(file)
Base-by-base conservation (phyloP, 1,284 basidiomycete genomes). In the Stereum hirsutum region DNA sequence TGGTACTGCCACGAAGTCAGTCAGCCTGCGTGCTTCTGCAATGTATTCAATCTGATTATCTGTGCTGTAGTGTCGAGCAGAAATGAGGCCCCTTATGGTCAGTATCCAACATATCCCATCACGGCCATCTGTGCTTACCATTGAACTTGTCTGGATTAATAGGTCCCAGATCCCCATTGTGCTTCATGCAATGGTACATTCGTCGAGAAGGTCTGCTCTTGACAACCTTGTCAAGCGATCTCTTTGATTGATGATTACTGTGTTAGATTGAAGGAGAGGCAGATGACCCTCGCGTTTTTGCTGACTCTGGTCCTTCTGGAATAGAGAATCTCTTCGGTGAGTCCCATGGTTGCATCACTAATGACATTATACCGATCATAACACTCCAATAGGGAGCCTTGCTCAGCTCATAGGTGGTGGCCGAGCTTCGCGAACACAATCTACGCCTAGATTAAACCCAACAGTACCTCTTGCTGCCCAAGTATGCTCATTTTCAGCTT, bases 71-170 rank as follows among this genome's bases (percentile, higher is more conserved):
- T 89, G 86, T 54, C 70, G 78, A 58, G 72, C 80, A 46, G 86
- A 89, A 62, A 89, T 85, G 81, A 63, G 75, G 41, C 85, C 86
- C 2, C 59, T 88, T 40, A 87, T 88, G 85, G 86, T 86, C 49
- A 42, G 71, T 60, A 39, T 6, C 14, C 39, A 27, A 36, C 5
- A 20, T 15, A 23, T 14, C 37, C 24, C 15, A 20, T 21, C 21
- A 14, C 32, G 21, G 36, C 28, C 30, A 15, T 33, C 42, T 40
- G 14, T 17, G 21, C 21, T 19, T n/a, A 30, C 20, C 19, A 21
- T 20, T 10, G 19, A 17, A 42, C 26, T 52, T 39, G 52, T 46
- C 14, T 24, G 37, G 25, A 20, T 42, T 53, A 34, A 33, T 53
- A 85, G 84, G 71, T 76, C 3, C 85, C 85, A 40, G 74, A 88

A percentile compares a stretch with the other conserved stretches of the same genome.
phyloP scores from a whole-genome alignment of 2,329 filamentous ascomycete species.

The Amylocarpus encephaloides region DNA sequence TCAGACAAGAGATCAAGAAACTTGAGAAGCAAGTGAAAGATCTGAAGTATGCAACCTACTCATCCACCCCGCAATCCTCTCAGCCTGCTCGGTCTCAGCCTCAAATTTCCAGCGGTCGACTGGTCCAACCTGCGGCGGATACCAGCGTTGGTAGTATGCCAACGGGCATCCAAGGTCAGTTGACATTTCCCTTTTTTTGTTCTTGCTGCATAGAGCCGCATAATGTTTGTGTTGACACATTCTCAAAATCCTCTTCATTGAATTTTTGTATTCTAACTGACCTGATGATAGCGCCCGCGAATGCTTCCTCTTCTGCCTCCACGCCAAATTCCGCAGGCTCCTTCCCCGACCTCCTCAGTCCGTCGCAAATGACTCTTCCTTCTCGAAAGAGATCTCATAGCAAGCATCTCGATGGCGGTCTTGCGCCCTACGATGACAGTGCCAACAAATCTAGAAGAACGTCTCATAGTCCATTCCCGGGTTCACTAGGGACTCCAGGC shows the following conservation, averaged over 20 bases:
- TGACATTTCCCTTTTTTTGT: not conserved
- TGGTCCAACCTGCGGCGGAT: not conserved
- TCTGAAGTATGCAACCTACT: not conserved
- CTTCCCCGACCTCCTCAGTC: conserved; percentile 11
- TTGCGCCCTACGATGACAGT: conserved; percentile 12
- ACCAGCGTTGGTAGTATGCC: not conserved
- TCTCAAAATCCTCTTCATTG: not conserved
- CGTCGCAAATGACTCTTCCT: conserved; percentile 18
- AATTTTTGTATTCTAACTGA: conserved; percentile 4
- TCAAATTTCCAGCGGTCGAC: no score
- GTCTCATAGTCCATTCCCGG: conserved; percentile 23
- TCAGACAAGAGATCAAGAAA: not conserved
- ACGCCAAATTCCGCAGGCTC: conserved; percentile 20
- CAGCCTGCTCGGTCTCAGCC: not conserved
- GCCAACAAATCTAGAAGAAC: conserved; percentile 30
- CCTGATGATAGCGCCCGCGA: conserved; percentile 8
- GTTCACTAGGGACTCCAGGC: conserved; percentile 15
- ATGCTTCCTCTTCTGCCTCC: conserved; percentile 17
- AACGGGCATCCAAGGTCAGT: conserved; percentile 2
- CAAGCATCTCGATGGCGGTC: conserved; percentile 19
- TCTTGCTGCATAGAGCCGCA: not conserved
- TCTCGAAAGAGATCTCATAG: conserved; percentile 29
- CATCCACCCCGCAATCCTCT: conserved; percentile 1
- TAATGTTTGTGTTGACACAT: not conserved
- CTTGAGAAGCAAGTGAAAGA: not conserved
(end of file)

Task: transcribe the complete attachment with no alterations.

Base-by-base conservation (phyloP, 1,284 basidiomycete genomes). In the Stereum hirsutum region DNA sequence TGGTACTGCCACGAAGTCAGTCAGCCTGCGTGCTTCTGCAATGTATTCAATCTGATTATCTGTGCTGTAGTGTCGAGCAGAAATGAGGCCCCTTATGGTCAGTATCCAACATATCCCATCACGGCCATCTGTGCTTACCATTGAACTTGTCTGGATTAATAGGTCCCAGATCCCCATTGTGCTTCATGCAATGGTACATTCGTCGAGAAGGTCTGCTCTTGACAACCTTGTCAAGCGATCTCTTTGATTGATGATTACTGTGTTAGATTGAAGGAGAGGCAGATGACCCTCGCGTTTTTGCTGACTCTGGTCCTTCTGGAATAGAGAATCTCTTCGGTGAGTCCCATGGTTGCATCACTAATGACATTATACCGATCATAACACTCCAATAGGGAGCCTTGCTCAGCTCATAGGTGGTGGCCGAGCTTCGCGAACACAATCTACGCCTAGATTAAACCCAACAGTACCTCTTGCTGCCCAAGTATGCTCATTTTCAGCTT, bases 71-170 rank as follows among this genome's bases (percentile, higher is more conserved):
- T 89, G 86, T 54, C 70, G 78, A 58, G 72, C 80, A 46, G 86
- A 89, A 62, A 89, T 85, G 81, A 63, G 75, G 41, C 85, C 86
- C 2, C 59, T 88, T 40, A 87, T 88, G 85, G 86, T 86, C 49
- A 42, G 71, T 60, A 39, T 6, C 14, C 39, A 27, A 36, C 5
- A 20, T 15, A 23, T 14, C 37, C 24, C 15, A 20, T 21, C 21
- A 14, C 32, G 21, G 36, C 28, C 30, A 15, T 33, C 42, T 40
- G 14, T 17, G 21, C 21, T 19, T n/a, A 30, C 20, C 19, A 21
- T 20, T 10, G 19, A 17, A 42, C 26, T 52, T 39, G 52, T 46
- C 14, T 24, G 37, G 25, A 20, T 42, T 53, A 34, A 33, T 53
- A 85, G 84, G 71, T 76, C 3, C 85, C 85, A 40, G 74, A 88

A percentile compares a stretch with the other conserved stretches of the same genome.
phyloP scores from a whole-genome alignment of 2,329 filamentous ascomycete species.

The Amylocarpus encephaloides region DNA sequence TCAGACAAGAGATCAAGAAACTTGAGAAGCAAGTGAAAGATCTGAAGTATGCAACCTACTCATCCACCCCGCAATCCTCTCAGCCTGCTCGGTCTCAGCCTCAAATTTCCAGCGGTCGACTGGTCCAACCTGCGGCGGATACCAGCGTTGGTAGTATGCCAACGGGCATCCAAGGTCAGTTGACATTTCCCTTTTTTTGTTCTTGCTGCATAGAGCCGCATAATGTTTGTGTTGACACATTCTCAAAATCCTCTTCATTGAATTTTTGTATTCTAACTGACCTGATGATAGCGCCCGCGAATGCTTCCTCTTCTGCCTCCACGCCAAATTCCGCAGGCTCCTTCCCCGACCTCCTCAGTCCGTCGCAAATGACTCTTCCTTCTCGAAAGAGATCTCATAGCAAGCATCTCGATGGCGGTCTTGCGCCCTACGATGACAGTGCCAACAAATCTAGAAGAACGTCTCATAGTCCATTCCCGGGTTCACTAGGGACTCCAGGC shows the following conservation, averaged over 20 bases:
- TGACATTTCCCTTTTTTTGT: not conserved
- TGGTCCAACCTGCGGCGGAT: not conserved
- TCTGAAGTATGCAACCTACT: not conserved
- CTTCCCCGACCTCCTCAGTC: conserved; percentile 11
- TTGCGCCCTACGATGACAGT: conserved; percentile 12
- ACCAGCGTTGGTAGTATGCC: not conserved
- TCTCAAAATCCTCTTCATTG: not conserved
- CGTCGCAAATGACTCTTCCT: conserved; percentile 18
- AATTTTTGTATTCTAACTGA: conserved; percentile 4
- TCAAATTTCCAGCGGTCGAC: no score
- GTCTCATAGTCCATTCCCGG: conserved; percentile 23
- TCAGACAAGAGATCAAGAAA: not conserved
- ACGCCAAATTCCGCAGGCTC: conserved; percentile 20
- CAGCCTGCTCGGTCTCAGCC: not conserved
- GCCAACAAATCTAGAAGAAC: conserved; percentile 30
- CCTGATGATAGCGCCCGCGA: conserved; percentile 8
- GTTCACTAGGGACTCCAGGC: conserved; percentile 15
- ATGCTTCCTCTTCTGCCTCC: conserved; percentile 17
- AACGGGCATCCAAGGTCAGT: conserved; percentile 2
- CAAGCATCTCGATGGCGGTC: conserved; percentile 19
- TCTTGCTGCATAGAGCCGCA: not conserved
- TCTCGAAAGAGATCTCATAG: conserved; percentile 29
- CATCCACCCCGCAATCCTCT: conserved; percentile 1
- TAATGTTTGTGTTGACACAT: not conserved
- CTTGAGAAGCAAGTGAAAGA: not conserved